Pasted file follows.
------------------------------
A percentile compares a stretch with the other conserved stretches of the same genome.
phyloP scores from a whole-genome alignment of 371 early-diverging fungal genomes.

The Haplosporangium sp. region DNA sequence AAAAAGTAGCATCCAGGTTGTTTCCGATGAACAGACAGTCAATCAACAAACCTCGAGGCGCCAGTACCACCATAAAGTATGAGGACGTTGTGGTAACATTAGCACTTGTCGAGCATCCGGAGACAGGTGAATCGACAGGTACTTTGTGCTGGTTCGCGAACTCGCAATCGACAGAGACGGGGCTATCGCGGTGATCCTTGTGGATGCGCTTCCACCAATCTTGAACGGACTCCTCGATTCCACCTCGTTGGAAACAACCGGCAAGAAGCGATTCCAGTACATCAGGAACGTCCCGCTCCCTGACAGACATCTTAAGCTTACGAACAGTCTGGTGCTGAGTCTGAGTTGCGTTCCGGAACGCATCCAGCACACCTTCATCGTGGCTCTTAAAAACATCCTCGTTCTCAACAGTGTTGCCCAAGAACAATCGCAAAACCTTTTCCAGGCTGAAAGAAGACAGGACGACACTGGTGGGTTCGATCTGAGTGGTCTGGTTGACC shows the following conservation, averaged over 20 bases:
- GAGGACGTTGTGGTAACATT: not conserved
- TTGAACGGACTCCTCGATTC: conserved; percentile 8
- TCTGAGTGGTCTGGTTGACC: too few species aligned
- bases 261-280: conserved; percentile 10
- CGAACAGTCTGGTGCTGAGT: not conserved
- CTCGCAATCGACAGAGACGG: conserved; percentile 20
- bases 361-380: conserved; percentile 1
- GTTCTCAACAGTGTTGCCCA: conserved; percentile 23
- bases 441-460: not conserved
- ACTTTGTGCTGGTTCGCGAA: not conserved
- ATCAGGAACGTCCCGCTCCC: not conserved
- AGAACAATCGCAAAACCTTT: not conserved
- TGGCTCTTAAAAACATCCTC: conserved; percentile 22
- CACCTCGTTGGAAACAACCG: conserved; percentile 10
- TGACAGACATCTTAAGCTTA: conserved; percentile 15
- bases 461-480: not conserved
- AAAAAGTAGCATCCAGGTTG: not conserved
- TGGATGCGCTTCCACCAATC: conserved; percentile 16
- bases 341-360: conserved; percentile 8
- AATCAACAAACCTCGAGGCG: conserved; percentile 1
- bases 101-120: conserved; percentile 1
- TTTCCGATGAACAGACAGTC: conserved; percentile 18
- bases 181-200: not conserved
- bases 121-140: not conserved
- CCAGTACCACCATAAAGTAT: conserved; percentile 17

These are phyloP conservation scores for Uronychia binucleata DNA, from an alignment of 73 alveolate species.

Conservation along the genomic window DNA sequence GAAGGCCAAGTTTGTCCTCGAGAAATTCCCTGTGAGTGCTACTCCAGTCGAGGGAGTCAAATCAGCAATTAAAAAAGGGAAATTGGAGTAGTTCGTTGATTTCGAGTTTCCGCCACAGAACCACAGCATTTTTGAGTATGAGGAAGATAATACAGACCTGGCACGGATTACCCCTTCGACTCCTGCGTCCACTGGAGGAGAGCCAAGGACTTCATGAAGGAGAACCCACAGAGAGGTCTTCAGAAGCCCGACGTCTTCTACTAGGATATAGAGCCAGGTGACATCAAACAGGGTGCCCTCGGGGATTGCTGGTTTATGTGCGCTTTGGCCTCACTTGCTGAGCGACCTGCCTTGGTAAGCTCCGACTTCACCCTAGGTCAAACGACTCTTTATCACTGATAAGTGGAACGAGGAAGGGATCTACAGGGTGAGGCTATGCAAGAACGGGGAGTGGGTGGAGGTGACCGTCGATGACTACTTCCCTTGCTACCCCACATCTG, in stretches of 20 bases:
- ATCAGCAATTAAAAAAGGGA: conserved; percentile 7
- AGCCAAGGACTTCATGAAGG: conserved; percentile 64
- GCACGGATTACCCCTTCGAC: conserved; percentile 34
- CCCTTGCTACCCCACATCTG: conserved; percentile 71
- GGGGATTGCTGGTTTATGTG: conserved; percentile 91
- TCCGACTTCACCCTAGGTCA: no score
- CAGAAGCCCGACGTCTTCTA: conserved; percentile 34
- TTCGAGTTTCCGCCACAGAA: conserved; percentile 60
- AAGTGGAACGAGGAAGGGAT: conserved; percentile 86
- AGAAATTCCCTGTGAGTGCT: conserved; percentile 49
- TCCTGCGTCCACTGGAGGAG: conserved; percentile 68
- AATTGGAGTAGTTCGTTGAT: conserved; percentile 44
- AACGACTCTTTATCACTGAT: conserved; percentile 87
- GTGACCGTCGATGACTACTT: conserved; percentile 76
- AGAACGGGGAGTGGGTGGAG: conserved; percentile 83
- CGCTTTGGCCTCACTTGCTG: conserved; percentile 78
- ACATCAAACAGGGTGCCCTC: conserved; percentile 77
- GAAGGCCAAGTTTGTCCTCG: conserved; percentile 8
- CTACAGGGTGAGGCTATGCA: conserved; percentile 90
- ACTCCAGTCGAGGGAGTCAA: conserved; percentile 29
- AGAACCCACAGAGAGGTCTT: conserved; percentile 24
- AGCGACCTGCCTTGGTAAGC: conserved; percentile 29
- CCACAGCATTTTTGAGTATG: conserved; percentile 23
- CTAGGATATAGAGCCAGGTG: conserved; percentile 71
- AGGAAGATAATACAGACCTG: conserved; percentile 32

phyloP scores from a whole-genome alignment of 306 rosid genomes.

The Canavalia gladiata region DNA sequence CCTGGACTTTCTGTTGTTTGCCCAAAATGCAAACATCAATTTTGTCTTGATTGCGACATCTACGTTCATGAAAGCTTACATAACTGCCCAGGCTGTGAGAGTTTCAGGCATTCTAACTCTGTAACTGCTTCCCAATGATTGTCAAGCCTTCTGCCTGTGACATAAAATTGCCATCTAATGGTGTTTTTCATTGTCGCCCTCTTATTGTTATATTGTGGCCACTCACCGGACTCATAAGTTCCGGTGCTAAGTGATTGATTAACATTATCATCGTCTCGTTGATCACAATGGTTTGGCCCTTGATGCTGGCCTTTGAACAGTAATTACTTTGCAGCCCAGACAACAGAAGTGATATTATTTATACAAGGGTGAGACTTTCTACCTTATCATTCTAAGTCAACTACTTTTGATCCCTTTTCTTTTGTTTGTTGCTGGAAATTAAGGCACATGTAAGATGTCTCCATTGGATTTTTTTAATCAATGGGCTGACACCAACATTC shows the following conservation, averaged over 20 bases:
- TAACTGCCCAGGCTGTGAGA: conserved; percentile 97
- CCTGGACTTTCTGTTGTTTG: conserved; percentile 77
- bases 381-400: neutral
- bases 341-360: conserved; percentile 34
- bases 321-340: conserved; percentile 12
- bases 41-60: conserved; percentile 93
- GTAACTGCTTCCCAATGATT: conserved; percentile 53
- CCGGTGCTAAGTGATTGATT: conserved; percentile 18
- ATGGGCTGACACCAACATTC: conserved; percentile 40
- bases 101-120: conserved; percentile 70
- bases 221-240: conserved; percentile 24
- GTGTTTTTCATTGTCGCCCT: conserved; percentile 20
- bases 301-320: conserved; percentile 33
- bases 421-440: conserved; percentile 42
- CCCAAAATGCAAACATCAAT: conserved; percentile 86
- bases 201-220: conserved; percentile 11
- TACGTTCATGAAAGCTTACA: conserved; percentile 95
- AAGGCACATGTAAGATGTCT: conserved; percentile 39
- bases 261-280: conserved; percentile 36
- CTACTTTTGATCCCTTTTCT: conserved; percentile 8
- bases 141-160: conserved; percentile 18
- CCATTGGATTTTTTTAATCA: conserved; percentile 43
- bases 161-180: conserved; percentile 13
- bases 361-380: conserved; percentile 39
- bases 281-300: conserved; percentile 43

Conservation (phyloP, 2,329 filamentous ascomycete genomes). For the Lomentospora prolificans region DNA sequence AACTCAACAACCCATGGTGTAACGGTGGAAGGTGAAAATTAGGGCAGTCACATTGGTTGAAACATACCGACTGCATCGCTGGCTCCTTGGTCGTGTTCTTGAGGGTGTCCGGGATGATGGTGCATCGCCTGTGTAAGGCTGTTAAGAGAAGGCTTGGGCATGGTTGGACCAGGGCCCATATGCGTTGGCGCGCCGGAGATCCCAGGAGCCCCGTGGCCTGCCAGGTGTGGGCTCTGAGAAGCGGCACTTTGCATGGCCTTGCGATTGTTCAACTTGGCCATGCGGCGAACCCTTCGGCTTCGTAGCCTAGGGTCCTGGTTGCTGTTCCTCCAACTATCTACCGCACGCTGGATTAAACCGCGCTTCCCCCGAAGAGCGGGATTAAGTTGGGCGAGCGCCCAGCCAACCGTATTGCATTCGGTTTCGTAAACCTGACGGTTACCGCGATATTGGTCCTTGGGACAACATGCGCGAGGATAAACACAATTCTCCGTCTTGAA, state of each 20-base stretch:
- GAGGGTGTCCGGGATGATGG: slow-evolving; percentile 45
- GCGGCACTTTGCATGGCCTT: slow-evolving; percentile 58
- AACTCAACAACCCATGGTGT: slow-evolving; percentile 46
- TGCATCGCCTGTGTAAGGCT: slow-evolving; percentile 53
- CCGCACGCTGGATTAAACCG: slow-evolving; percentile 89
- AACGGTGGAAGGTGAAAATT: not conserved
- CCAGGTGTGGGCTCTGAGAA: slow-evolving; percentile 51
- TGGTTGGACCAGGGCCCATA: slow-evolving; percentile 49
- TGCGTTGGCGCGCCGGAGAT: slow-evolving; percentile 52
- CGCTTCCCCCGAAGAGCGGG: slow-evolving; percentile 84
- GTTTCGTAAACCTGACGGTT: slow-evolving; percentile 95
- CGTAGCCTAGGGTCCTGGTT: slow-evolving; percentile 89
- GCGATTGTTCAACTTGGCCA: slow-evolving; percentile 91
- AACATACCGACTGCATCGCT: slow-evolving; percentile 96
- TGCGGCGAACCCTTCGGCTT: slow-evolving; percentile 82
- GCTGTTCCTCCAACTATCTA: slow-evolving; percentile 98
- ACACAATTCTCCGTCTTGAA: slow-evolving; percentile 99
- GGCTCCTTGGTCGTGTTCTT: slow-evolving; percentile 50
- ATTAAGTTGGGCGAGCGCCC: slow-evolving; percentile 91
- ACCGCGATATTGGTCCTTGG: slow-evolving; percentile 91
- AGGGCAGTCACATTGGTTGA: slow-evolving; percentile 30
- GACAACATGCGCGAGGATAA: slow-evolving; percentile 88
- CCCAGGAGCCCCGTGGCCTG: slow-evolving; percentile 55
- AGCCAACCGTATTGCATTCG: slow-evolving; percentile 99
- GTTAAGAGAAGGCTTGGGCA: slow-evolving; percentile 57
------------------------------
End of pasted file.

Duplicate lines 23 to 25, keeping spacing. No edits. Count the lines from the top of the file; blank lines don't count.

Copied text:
- AATCAACAAACCTCGAGGCG: conserved; percentile 1
- bases 101-120: conserved; percentile 1
- TTTCCGATGAACAGACAGTC: conserved; percentile 18